Both nonprofits that support Veterans in the Bay Area, Warrior Canine Connection (WCC) and Swords to Plowshares (Swords) teamed up in 2020 to provide WCC’s Mission Based Trauma Recovery (MBTR) service dog training as part of Swords’ programming for the Veterans it serves but the pandemic had other plans — it was put on pause before it had gotten a chance to get off the ground.
In 2021, as COVID-19 restrictions eased, the partnership and its programming started back up, first working in small groups outdoors at two of Swords’ locations — the Veterans Academy in Presidio and the Edwin M. Lee Apartments in Mission Bay, where the organization supports previously homeless, low-income and at-risk Veterans.
Shelley Smith is a WCC service dog training instructor who leads the MBTR training for the program. So, how does it work? Veterans involved learn to train service dogs for their fellow Veterans, facilitating a time-honored military tradition of Warriors helping Warriors. In doing so, the Veterans involved can also benefit from skills development in communication, confidence building, accountability, emotional regulation, and patience to promote an act of service while receiving a therapeutic benefit.
“It’s a win-win for both the dogs and the Veterans — the dogs are getting great practical experience with a diverse population of Veterans, many of whom may experience mobility challenges similar to those the Service Dog will later support, and the Veterans are learning new skills and also benefiting from the patience, understanding and other positives that come from working with the dogs,” said Smith.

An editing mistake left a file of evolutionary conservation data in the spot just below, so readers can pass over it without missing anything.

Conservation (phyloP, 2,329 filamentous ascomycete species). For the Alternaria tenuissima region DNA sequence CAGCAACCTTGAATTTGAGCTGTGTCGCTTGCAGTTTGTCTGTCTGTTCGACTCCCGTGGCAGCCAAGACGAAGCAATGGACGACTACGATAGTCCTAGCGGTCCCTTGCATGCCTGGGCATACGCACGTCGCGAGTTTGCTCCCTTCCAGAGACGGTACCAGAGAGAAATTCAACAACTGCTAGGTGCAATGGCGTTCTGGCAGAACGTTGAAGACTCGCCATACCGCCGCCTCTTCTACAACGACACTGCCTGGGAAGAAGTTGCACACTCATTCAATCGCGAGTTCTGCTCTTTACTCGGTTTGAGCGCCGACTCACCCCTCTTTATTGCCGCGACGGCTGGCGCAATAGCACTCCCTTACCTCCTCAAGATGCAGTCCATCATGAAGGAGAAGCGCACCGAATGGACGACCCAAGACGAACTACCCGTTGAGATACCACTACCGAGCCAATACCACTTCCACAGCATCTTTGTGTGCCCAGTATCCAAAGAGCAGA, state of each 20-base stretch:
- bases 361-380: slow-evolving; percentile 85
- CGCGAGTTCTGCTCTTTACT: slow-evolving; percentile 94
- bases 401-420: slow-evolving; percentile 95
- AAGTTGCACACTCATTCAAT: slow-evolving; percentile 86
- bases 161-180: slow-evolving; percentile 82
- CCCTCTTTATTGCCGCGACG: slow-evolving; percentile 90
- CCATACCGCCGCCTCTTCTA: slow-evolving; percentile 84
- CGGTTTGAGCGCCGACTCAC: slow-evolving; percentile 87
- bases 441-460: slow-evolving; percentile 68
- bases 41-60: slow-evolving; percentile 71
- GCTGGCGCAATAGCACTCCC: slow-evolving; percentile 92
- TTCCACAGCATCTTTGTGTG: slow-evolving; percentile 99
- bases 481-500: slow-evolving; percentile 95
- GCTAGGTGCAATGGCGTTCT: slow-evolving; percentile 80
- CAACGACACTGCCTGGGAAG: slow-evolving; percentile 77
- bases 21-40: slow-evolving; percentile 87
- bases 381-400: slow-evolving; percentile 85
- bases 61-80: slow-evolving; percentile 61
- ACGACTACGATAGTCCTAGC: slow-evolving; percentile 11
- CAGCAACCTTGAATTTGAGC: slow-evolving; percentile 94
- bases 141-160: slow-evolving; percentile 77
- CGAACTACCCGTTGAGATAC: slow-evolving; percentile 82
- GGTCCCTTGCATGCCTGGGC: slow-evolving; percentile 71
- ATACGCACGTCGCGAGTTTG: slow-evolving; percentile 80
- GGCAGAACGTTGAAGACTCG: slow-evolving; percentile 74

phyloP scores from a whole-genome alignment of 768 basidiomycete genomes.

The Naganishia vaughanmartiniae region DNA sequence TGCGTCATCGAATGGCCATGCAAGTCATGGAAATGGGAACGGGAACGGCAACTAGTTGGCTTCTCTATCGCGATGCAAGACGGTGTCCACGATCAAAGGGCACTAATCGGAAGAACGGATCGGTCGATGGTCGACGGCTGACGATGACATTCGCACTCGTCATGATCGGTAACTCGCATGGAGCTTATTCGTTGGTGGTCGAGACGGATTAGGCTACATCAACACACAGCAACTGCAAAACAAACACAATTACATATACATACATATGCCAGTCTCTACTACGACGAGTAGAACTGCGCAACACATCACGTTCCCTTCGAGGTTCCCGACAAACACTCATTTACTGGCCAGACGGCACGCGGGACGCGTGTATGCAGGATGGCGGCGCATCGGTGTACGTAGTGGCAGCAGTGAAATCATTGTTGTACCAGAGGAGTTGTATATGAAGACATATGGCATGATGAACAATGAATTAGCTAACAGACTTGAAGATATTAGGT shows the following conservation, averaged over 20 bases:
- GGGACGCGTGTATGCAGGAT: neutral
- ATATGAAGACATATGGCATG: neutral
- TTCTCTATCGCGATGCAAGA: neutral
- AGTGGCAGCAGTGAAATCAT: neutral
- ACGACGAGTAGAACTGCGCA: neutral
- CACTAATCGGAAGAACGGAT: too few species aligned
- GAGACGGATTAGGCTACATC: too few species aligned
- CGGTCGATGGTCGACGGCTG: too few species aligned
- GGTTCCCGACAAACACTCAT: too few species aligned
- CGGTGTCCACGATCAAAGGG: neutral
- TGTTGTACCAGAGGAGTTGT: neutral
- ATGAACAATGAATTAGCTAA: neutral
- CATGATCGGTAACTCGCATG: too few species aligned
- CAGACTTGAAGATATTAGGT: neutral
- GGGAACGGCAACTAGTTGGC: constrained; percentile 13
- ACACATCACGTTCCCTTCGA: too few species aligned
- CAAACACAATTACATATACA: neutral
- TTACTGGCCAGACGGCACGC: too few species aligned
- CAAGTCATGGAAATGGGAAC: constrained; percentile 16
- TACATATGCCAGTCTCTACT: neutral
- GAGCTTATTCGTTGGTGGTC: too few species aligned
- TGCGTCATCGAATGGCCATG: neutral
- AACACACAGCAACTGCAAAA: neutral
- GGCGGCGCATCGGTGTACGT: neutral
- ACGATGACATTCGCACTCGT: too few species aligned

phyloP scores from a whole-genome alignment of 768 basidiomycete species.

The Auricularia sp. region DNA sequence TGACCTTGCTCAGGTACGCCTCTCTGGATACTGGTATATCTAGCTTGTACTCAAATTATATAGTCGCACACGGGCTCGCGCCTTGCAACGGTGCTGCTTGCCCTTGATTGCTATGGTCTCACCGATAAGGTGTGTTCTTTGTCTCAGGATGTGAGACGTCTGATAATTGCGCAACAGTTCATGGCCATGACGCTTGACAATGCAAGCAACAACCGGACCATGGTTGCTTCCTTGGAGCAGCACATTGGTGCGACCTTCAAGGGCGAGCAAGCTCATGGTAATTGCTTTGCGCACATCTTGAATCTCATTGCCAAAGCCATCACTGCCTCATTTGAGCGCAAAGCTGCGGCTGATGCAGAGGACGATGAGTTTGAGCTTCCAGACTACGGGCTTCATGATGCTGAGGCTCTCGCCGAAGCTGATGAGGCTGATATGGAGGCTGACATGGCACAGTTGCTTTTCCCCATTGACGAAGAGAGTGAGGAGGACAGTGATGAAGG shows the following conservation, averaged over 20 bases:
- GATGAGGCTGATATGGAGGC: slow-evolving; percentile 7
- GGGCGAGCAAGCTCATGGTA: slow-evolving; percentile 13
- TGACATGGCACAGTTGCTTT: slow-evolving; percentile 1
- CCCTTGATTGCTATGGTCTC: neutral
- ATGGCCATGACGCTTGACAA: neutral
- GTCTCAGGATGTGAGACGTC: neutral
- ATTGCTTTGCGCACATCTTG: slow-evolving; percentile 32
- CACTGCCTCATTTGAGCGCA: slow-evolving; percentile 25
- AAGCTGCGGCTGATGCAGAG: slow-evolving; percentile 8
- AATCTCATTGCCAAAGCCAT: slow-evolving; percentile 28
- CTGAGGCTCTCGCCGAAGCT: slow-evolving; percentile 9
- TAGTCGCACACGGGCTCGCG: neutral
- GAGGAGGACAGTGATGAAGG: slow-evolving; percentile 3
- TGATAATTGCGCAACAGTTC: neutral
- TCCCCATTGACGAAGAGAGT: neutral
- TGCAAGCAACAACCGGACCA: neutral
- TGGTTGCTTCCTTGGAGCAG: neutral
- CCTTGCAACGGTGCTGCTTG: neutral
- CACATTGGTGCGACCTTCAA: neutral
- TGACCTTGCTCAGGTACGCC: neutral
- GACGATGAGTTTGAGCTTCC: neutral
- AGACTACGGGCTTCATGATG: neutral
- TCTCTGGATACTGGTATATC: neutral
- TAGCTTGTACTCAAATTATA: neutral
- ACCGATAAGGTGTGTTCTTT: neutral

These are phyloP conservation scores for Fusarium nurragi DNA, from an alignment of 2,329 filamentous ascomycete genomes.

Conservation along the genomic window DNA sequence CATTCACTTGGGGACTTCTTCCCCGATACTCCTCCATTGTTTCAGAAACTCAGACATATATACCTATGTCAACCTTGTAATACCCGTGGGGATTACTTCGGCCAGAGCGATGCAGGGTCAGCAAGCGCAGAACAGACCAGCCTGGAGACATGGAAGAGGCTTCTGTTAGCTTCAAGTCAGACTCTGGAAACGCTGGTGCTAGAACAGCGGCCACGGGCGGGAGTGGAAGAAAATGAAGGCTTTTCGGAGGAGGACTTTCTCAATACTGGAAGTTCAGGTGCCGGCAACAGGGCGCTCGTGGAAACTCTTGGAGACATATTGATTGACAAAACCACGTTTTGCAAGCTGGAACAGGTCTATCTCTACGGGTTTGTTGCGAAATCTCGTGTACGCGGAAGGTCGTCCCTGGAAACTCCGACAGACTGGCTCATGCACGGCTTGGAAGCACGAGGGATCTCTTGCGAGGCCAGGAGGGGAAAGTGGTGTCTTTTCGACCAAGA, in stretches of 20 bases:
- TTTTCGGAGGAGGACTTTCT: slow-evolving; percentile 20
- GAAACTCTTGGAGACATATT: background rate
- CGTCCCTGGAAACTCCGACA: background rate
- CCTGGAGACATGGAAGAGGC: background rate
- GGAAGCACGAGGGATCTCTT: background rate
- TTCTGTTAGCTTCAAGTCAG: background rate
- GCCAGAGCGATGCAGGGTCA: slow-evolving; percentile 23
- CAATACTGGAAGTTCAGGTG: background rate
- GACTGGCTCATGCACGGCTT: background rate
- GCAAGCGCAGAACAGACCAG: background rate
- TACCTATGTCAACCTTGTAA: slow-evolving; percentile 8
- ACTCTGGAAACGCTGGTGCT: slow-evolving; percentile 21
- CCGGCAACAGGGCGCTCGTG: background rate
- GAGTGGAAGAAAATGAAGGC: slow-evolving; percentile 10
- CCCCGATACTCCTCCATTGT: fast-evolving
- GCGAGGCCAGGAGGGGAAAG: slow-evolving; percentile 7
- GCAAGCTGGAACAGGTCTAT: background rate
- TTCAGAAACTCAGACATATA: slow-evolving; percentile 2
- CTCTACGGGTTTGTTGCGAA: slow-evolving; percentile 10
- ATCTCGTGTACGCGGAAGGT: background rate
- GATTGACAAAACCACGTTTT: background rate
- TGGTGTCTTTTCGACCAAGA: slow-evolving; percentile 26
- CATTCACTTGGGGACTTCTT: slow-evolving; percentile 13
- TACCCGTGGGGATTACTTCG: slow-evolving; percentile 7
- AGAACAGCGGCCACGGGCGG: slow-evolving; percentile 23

And judging by this comment shared by a participant who asked to remain anonymous, the program is having a positive impact.
“I am always very stressed before a session, and after spending time working with the dogs, I feel 100% better and ready to accomplish my day.”
Allison Champagne, a peer support specialist for Swords to Plowshares, says out of all its program offerings, the service dog training program has become its most popular.
“I have merely been a spectator or facilitator. In my time watching these training sessions, I have seen a fairly dramatic shift in the attitude and behavior of veterans who otherwise have been known to be shy, reserved, anxious, and reclusive,” said Champagne. “After fostering a strong connection in the training process and the care of the dog, this group of Veterans has become committed, consistent, great at establishing relationships, patient, open to asking questions, vulnerable in a group setting, and confident being a leader and teacher.”
Champagne added, aside from the benefits participants gain from the program, what may be even more profound is that it also allows for the Veterans to give back to other Veterans.